Two UVic PhD students win top Canadian award

Humanities, Law

Tonkin. Credit: UVic Photo Services

An impassioned community volunteer who knows what it’s like to live on the streets, and a legal scholar who wants to change how the legal system deals with Aboriginal land claims are two University of Victoria students receiving three-year doctoral scholarships announced today by the Pierre Elliott Trudeau Foundation, with a total grant of approximately $250,000 between the exceptional duo. It is Canada’s most prestigious doctoral award in the social sciences and humanities.

Ryan Tonkin dropped out of high school and spent his teenage years on the street, in group homes and in foster care. A long-time volunteer at local emergency shelters, food banks, literary groups and youth centres, the 31-year-old UVic alumnus could have pursued his doctoral studies anywhere. After graduating from UVic with a BA in philosophy from UVic in 2010, an MA in philosophy in 2011 and a Juris Doctor from Harvard Law School in 2014, he chose to come home to UVic. He will now focus his doctoral research on doctrines of justice in the context of taxation and income inequality.

“The study of philosophy can make a vital impact in the world,” Tonkin said in a recent campus interview which included a UVic-produced video. “Philosophy is a discipline of ideas. Ideas change people and it is people who make change in the world.”

Upon graduating from Harvard Law, Ryan Beaton was recognized for his contribution of over 1,000 hours of pro bono service as a law student. He holds a PhD in Philosophy, an MSc in Mathematics, clerked for Chief Justice Beverley McLachlin at the Supreme Court of Canada and is now pursuing his PhD in Law at UVic while working at a law firm in Vancouver, conducting historical and legal research as part of a team preparing an Aboriginal title claim.

Beaton’s research is tackling the inadequacies of an outdated legal doctrine for resolving Aboriginal land claims. “For 35 years now,” explains Beaton, “the courts in Canada have been developing a framework for recognizing Aboriginal rights under s. 35 of the Constitution Act, 1982. My project examines parts of this legal framework that have reached a breaking point and which, in many ways, obscures the underlying political stakes involved in Aboriginal rights cases. I have two basic goals for this research: to propose concrete changes to the courts that would further the stated aim of reconciliation, and to make the legal process more accessible to the general public to support broader democratic debate around these issues.”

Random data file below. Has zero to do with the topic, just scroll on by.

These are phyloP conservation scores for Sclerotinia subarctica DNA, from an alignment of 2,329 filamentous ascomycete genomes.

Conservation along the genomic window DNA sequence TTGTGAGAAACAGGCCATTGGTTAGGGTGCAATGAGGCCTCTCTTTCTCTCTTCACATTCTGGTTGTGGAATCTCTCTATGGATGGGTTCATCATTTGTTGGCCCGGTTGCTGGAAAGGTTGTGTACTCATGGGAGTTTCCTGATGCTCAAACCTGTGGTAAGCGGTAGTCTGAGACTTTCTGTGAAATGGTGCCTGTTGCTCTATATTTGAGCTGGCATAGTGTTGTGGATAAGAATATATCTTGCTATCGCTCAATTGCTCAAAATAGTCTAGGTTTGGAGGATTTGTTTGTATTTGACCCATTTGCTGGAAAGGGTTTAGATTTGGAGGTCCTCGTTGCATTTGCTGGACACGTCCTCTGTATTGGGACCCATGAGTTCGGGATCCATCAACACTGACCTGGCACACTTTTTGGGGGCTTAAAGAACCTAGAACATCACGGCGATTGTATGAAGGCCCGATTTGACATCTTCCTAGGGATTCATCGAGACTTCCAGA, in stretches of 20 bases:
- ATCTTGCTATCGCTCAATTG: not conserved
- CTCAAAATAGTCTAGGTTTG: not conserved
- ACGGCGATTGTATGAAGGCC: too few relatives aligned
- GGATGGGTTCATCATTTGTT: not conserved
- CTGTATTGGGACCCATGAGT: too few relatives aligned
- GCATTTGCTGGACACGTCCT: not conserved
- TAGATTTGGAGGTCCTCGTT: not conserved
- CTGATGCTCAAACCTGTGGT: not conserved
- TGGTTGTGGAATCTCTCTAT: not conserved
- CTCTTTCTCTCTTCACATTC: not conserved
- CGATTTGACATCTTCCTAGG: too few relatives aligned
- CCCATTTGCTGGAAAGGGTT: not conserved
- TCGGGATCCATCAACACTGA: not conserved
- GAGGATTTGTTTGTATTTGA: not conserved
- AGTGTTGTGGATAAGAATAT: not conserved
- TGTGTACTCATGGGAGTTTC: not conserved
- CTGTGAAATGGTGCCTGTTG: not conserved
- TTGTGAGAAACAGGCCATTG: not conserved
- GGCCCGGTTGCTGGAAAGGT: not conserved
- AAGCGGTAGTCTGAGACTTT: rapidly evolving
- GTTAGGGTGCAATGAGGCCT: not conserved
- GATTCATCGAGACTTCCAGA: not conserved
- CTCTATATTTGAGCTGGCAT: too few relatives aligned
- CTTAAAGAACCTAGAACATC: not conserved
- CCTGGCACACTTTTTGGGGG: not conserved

Beaton and Tonkin are the seventh and eighth PhD students from UVic to receive this award since the program’s inception in 2004. Tonkin is also the first student in UVic’s Department of Philosophy’s new PhD program. Past recipients are: Dawnis Kennedy (2006); Andrée Boisselle (2008); Nathan Bennett (2010); Johnny Mack (2011); Aaron Mills (2014); and Rebeccah Nelems (2015).

As a Trudeau Scholar, Beaton will receive an annual grant of up to $40,000 per year (plus $20,000 travel stipend) over three years. Tonkin is also a Vanier Scholar 2017, as announced last month, with an annual grant of $50,000 from the Vanier Canada Graduate Scholarship for his first three years of doctoral research; he will therefore receive the annual travel stipend of $20,000 from the Trudeau Foundation for those three years, followed by a full grant of $70,000 from the Trudeau Foundation in his fourth year.

Only 15 PhD students were selected for the 2017 scholarships. The news release and details about the program are available at

-- 30 --


Media contacts

Ryan Beaton (Faculty of Law, PhD student) at

Ryan Tonkin (Dept. of Philosophy, incoming PhD student) at

Suzanne Ahearne (University Communications + Marketing) at 250-721-6139 or

Tara Sharpe (University Communications + Marketing) at

In this story

Keywords: law, philosophy, student life, research, award

People: Ryan Tonkin, Ryan Beaton

Related stories